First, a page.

These are just a few, but there is one more that stands out among the rest. Here I do want to set the context. Jesus is agonizingly set between two thieves. His feet and hands are nailed to a wooden cross. Hours earlier, He knelt in a garden declaring with complete honesty, “Abba Father … everything is possible for You. If You are willing, please take this cup of suffering away from Me. Yet I want your will to be done, not mine.” (Lk 22:42)
God’s will. There at the foot of the cross, many mocked, some cried and I am confident there were those in complete silence. After the vinegar water was given to Jesus, He said “It is FINISHED...” ( Jn. 19:30 emphasis mine) He then bowed His head and gave up His spirit.
It is finished. The word in the Greek is amazing! Stand back and take in the whole Technicolor filled screen, I don’t think even Steven Spielberg with all his creative genius could convey the scene that was unfolding upon humanity. The word ‘tetelestai’ comes from the verb teleo, meaning: “To bring to an end. To accomplish something not merely to end it, but bring it to perfection for its designed goal.” (Read that again) It signifies the successful end to a particular course of action. Grammatically in the Greek, it is a crucial word, it is in the ‘perfect tense.’ Meaning the action was completed in the past with results continuing in the present. Basically, “This happened and it is still in effect TODAY.” One might say, “The gift that keeps on giving.” (This is different from the ‘past tense’ which points to an event, declaring ‘This happened.’ Nothing more. The end.)
As Jesus said this, His blood flowing down His forehead, from His hands and His feet, He declares sharply, the debt owed to God the Father is now wiped away. His sacrifice, now eliminating the debt owed by mankind … you and me. May we take careful notice, Jesus didn’t say. “I am finished.” That would imply He a mere man and died defeated. Instead, He declares, “It is finished.” When he died, he left no unfinished business behind. He successfully completed the work He came to do. Our sinful inheritance (Thanks Adam & Eve!) causing a HUGE gap between us and God, BUT …because of Jesus’ life, death and RESURRECTION designed of the Father, is now bridged over for full access, clean and righteous in God’s sight. So we might be become mature & whole in our relationship with God. Can we get a AMEN!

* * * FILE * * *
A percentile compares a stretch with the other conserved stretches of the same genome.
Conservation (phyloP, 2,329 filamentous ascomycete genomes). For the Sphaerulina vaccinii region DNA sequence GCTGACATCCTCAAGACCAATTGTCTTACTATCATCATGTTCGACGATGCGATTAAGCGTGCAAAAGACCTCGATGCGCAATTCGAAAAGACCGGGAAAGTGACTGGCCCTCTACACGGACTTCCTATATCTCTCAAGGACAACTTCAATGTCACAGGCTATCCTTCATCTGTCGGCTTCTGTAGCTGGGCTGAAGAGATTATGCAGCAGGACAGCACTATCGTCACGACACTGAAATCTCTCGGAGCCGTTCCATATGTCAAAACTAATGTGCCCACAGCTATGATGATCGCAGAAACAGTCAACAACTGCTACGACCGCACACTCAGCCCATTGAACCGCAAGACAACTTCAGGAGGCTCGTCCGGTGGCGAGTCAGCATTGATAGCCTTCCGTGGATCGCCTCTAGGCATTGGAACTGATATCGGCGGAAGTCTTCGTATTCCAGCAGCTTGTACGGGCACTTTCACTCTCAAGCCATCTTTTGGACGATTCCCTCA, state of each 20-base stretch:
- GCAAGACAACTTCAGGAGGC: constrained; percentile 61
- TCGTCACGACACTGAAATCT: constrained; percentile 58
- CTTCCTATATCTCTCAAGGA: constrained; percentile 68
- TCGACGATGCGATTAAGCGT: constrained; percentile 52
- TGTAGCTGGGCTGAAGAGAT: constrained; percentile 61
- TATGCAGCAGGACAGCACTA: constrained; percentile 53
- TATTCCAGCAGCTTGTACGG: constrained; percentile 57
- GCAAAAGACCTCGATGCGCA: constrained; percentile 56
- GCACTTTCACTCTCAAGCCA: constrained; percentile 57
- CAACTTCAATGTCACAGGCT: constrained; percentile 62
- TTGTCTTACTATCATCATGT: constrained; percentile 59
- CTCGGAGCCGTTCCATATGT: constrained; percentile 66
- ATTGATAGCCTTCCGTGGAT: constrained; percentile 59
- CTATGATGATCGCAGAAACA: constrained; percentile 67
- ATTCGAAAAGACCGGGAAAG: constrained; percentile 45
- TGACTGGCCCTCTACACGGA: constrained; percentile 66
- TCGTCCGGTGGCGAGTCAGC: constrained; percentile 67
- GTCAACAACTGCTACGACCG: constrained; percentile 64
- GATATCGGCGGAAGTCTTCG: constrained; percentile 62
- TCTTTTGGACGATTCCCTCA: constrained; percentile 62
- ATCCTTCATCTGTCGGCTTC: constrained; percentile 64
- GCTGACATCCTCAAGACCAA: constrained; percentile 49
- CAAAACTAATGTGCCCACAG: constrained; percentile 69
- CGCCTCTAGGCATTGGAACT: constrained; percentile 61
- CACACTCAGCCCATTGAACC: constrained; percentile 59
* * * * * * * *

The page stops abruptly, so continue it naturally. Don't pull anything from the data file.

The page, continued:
Noting, just prior to this spectacular moment in history, Jesus is in the upper room with the disciples sharing the Last Supper. He takes the bread, ripping pieces off the loaf, handing it to them, symbolizing His body to be broken, then the wine symbolizing His blood to be shed. Here is the only place He declares we … REMEMBER. Not Christmas, His birth. Not the healing of the many, the deliverance of the demonic, the turning of the money tables in the Temple. These ALL wonderful, yet they don’t define US. Jesus didnt say, “Think about this in remembrance of me.” He said, ‘Do this…” We are PARTICIPATORS! We actively engage ourselves. We take the bread, the wine and by golly we accept gratefully His sacrifice. “The purpose of the Lord’s death and resurrection was to once and for all open us up to a new and guilt-free relationship with God. Communion is not intended to focus on what you were, but on who God has made you to be in Christ.” – Pastor John Halford. I am now a daughter of the Most High God, when God looks at me, He doesnt see my sinful nature, He sees Jesus. His redemptive blood covering me with love, mercy and amazing grace.
As the pages turn from Genesis to this very moment, God’s story is fulfilled. Does it end here? No! But the bridge back to the Father is perfected. Jesus rises from the dead triumphantly (Happy Easter) engages and commissions the disciples, returns to heaven to reign forever. Now we the church, as inspired by the Holy Spirit carry on with the red letter commands, statements and tender words.
Move over Easter Bunny, here comes the risen King! “It is finished.“ Now let’s LIVE like it really IS! Relationship offered, relationship restored. May we live each day as a red letter day!
Blessed Easter to you and yours,
In Him, DeDe (“Let us consider how we may spur one another on toward love and good deeds.” – Heb. 10:24)